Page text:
Passwords represent the most significant, and sometimes the only line of defense between strangers and your personal information. So, how do you choose a good password that is easy to remember yet hard for someone else or a computer to guess? Let’s go over some good and bad choices when choosing the perfect password.
Here is an updated list of common passwords discovered in data breaches. This file contains the top 100,000 passwords from the HaveIBeenPwned data set. If you see a password that you use in this list you should change it immediately.
Most inexperienced users will often choose passwords that are contained within this list or similar other similar listings. People choose passwords that are personal, easy to remember, incorporate birthdays or other important dates in them, and often feature the names of people or pets. So don’t make passwords with any of that.
Such lists (like the one above) are very easy for hackers or other malicious individuals to parse through using a script that tries each one, until they eventually gain access to your personal data.
You know the importance of using strong passwords. But what is a strong password, really? 23r#12YUF734t is easy for a computer to crack, but hard for a human to remember, whereas sentences are hard to crack yet easy to remember. So use passphrases instead of passwords.
And if you’re still using personal information as answers to your security questions, stop! These details can often be easily obtained and used to gain access to your accounts. Don’t type the real answer to “What street did you grow up on?” Use a password manager and save the generated password there, and let it auto-fill on your next visit.
Are You Using Dumb Passwords?
The usage of dumb passwords is, more often than not, the case with novice internet users.
Apart from using weak passwords, many also tend to use the same passwords for different accounts. This can be disastrous because once a malicious hacker attains the password for one of your trivial accounts, he will immediately gain access to your other important personal information stored at financial institutions, for example.
Many people usually use the names of their pets, cars, relatives as a choice for their password. This is not a good choice because you are probably not the only person with a specific car model or a unique pet name. Your passwords should always be one-hundred percent unique, no matter what website you’re using.
In case you recognize yourself as someone who has similar thinking when creating a password for their accounts, you are most likely using a dumb password choice.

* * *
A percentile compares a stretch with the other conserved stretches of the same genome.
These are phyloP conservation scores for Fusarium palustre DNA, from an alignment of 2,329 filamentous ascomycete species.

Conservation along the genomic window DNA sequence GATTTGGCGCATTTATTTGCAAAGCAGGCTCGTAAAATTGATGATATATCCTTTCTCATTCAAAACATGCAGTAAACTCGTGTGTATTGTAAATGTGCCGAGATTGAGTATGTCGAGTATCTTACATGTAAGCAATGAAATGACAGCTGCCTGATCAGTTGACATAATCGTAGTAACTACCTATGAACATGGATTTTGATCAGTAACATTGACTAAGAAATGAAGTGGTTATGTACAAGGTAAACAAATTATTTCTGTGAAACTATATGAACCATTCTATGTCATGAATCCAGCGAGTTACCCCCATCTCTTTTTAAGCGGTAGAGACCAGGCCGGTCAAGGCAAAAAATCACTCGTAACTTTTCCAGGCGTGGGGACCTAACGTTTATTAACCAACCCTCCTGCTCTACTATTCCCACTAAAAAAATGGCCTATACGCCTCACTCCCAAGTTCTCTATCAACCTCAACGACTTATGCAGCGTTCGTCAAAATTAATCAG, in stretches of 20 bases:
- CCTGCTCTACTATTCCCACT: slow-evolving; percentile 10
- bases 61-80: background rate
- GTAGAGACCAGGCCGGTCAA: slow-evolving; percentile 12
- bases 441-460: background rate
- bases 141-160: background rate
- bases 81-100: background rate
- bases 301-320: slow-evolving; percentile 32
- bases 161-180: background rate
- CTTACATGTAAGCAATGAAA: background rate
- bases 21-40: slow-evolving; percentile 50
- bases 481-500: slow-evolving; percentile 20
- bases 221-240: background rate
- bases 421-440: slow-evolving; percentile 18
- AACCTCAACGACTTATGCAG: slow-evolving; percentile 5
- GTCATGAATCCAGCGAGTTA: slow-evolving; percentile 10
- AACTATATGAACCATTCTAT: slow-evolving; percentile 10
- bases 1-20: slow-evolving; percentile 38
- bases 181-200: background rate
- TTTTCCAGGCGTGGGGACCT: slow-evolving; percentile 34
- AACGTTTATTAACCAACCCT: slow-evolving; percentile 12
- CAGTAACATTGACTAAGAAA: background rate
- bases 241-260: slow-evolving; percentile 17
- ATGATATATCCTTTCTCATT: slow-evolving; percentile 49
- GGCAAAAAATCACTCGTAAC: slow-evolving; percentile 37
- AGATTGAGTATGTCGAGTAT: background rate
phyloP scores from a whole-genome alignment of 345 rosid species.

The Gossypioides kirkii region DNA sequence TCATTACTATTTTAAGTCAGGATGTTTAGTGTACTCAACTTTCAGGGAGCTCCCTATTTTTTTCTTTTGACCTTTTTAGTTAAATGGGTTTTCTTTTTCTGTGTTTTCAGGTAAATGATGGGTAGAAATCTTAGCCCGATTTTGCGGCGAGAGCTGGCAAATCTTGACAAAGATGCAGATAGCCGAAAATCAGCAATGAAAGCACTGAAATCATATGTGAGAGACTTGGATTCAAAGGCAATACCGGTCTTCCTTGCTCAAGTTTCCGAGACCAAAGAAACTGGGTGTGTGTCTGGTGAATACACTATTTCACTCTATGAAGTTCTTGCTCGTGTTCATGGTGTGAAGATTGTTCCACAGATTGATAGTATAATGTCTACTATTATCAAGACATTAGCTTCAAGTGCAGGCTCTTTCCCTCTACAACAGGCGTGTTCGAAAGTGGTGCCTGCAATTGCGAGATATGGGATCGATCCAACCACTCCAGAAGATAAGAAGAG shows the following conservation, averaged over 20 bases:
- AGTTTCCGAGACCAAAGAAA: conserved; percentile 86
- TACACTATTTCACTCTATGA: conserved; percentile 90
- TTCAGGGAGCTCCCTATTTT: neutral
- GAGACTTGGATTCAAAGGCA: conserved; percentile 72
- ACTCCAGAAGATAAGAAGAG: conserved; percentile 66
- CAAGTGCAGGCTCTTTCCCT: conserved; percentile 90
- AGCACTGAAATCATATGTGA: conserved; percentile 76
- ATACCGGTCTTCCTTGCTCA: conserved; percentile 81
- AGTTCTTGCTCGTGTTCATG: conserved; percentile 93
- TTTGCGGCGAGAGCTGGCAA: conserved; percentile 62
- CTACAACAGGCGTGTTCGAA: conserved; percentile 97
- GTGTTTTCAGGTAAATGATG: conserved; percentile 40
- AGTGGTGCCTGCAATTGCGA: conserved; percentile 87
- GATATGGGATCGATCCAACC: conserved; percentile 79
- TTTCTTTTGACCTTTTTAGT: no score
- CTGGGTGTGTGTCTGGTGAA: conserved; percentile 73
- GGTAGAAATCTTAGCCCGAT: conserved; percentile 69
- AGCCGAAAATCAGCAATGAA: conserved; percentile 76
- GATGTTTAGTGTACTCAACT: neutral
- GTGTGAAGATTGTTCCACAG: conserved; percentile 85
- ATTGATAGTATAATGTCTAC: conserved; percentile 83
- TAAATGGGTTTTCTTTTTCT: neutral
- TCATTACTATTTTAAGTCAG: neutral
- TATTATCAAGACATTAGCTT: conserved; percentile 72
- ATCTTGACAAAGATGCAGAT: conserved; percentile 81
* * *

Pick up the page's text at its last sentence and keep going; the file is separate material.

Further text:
Using weak passwords is somewhat understandable for new internet users, who are not aware of the potential risks that come along by doing so. There are others who are aware of such risks, but even so, don’t mind using obvious passwords. These individuals are convinced that the odds of them being scammed are minimalistic. “I have nothing to hide,” they say. However, such thinking can be disastrous if they reuse the same password for their hacked accounts as they do on their banking websites.
The most common excuse for using simple passwords is that simple and apparent passwords are much easier to remember than other well-structured passwords.
The good news is that this study “observed a number of phenomena which run counter to the established wisdom. For example, passwords based on mnemonic phrases are just as hard to crack as random passwords yet just as easy to remember as naive user selections.” So think of phrases with a few words, or a song lyric you associate with the website in question, and use that as a passphrase that is memorable yet hard for a computer to crack.
If you want to free your mind from having to remember passwords, there are many ways you can preserve your password without bothering about writing them down on a piece of paper. We have password managers like lastpass, bitwarden, 1password or dashlane. Or just click the “Forgot Password” and reset your password each time you want to login (less convenient but provides more friction if you’re trying to use twitter or other social media less).
Browsers also offer to save your passwords, but I don’t put much trust in a browser, especially not one owned by Google. But if you must, Chrome isn’t terrible and is probably better than Firefox’s built-in password manager. In December 2019, Google Chrome released new advanced measures of protecting your passwords while remembering the matching credentials.
All these little features are not enough to fully protect you against malicious online attacks. Thus why we will provide you with some fundamental practices you should incorporate when creating a password. Before that, let’s look if your current password is listed with other bad password choices.
Is Your Dumb Password on this List?
Most Common WIFI passwords:
The website passwordrandom.com offers a list of the most commonly used passwords by internet users. This site allows you to type your password in a textbox, and straight afterward, it will warn you if your password is listed with the other ten thousand passwords.
This feature is great because it also has a scale that increases and decreases when you attempt to change your password. To make things even more comfortable, the exact parameters you need to fulfill to make your password one hundred percent safe are listed below, so you will exactly know what you are doing wrong.
Suppose you don’t want to go through creating your own unique password. In that case, the website also offers the possibility of generating random passwords that fulfill all safety parameters needed for your password to be as safe as possible.